Eruption of Langila Volcano, New Britain

Eruption of Langila Volcano, New Britain

Since June 2, 2005, Langila Volcano, in Papua New Guinea’s West New Britain province, has erupted continuously, according to the International Federation of Red Cross and Red Crescent Societies. The volcano has discharged unusually heavy loads of ash. Initially, winds carried the ash clouds northward over the ocean. Changing winds, however, have begun returning the ash to the island.

The Moderate Resolution Imaging Spectroradiometer (MODIS), flying on NASA’s Terra satellite captured this image on June 13, 2005. A cloud of volcanic ash appears over the ocean, north of the Langila Volcano near the bottom right corner of the image.

Approximately 10,000 people live in the volcano’s vicinity, in a remote area where radio communication is unreliable and access is only by boat or helicopter. Because lightning damaged instruments at the region’s volcano observatory, the Langila Volcano must be monitored visually. Meanwhile, fallen ash has damaged food crops and exacerbated the dry season. It has also caused widespread eye and respiratory irritation.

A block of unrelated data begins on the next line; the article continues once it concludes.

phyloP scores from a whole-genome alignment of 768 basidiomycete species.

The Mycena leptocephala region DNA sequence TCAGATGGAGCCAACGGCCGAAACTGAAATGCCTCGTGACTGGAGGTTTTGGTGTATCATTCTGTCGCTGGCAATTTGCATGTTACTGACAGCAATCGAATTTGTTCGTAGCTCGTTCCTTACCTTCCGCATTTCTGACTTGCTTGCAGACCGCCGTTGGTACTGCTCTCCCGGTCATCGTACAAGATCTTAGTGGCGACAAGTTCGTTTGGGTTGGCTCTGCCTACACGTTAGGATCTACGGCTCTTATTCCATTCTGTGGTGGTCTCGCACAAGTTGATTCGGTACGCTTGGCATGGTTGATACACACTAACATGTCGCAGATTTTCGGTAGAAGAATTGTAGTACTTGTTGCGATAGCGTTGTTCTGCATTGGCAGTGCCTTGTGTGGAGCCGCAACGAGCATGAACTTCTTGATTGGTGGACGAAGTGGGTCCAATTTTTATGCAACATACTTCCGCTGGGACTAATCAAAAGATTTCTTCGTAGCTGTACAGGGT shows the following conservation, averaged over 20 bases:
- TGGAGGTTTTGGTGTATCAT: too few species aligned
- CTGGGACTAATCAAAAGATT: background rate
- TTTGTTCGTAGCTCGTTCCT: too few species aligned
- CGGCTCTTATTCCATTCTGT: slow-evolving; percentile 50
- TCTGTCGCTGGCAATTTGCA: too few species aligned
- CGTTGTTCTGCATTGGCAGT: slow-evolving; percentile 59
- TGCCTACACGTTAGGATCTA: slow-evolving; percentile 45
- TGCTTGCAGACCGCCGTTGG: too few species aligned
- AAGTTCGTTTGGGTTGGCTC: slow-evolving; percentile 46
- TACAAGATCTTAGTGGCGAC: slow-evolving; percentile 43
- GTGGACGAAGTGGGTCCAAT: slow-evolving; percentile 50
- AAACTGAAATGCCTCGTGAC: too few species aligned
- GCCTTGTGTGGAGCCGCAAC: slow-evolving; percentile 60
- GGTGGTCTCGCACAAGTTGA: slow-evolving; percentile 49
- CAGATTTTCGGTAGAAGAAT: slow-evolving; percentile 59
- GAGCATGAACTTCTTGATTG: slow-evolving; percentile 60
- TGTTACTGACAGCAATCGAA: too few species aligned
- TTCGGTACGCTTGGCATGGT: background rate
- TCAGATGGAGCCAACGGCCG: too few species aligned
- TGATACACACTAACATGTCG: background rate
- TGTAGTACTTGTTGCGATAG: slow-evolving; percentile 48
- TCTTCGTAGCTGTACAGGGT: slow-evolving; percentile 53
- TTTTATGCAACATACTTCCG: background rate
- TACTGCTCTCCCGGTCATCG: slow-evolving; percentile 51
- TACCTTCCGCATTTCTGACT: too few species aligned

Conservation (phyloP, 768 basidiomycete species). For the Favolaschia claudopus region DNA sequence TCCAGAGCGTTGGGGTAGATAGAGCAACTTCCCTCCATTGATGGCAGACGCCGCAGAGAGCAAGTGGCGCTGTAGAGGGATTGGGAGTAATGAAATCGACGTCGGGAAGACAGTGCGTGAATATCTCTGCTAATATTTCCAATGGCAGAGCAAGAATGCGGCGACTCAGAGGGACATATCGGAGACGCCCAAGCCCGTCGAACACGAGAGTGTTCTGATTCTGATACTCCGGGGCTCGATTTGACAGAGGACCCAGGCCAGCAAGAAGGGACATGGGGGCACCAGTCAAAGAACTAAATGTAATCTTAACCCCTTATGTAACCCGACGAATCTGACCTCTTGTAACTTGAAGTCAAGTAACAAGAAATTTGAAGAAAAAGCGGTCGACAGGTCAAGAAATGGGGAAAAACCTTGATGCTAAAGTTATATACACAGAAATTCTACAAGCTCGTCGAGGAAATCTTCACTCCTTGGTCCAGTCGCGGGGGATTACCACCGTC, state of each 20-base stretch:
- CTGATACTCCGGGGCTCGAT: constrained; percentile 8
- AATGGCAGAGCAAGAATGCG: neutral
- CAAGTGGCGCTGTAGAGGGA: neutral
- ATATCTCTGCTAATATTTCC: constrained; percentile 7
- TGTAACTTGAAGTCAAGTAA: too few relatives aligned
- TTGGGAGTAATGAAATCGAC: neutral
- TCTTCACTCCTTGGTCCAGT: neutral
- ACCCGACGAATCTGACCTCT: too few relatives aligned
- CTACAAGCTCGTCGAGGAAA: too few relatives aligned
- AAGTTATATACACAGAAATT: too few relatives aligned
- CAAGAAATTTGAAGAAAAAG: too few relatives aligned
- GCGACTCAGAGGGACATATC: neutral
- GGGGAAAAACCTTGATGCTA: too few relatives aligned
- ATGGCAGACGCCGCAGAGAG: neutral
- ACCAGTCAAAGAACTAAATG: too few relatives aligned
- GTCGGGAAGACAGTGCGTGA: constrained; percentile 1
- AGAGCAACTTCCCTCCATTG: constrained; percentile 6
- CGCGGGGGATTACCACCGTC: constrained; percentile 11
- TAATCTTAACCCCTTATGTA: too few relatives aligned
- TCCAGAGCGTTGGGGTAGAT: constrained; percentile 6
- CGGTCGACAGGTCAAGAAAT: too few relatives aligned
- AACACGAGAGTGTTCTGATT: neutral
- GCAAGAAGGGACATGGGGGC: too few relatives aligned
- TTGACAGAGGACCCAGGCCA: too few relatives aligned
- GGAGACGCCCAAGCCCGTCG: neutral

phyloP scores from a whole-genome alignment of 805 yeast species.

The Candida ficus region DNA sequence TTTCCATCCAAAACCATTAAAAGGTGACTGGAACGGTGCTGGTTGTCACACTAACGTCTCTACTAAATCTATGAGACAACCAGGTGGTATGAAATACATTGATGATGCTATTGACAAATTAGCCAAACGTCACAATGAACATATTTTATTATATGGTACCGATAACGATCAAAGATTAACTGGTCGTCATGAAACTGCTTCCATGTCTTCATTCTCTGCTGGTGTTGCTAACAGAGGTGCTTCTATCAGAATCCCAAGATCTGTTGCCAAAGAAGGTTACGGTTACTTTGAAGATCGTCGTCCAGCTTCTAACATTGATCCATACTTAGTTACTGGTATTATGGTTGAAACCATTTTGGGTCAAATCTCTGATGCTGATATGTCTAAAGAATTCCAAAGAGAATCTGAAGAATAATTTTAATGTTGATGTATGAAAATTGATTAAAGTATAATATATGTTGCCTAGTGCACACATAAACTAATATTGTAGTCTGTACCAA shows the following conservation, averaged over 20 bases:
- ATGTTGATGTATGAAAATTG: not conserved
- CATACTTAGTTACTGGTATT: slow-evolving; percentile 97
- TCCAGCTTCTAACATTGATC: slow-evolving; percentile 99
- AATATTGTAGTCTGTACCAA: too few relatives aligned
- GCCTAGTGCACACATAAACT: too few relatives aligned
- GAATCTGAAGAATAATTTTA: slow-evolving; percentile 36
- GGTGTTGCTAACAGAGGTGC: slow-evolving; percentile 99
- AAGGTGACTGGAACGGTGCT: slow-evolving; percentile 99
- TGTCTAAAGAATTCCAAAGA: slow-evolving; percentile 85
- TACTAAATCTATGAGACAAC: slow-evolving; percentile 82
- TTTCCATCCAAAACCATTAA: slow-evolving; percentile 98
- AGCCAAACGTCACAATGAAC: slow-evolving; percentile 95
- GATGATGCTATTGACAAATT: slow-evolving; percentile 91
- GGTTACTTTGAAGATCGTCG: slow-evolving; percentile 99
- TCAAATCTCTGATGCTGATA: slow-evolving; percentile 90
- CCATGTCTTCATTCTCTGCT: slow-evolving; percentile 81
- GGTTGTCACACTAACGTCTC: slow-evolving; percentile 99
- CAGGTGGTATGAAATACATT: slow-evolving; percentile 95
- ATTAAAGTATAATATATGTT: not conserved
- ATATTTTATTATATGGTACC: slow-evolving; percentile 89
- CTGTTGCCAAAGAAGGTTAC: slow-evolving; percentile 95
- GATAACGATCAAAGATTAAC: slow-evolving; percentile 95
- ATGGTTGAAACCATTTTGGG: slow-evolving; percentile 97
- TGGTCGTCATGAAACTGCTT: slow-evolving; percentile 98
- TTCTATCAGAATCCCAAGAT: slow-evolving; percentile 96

On June 6, 2005, visitors from the West New Britain provincial disaster office determined that the volcano had affected more than 3,000 residents. This number is expected to rise to as many as 6,000. The provincial authorities are encouraging voluntary evacuation.

NASA image created by Jesse Allen, Earth Observatory, using data obtained from the MODIS Rapid Response team.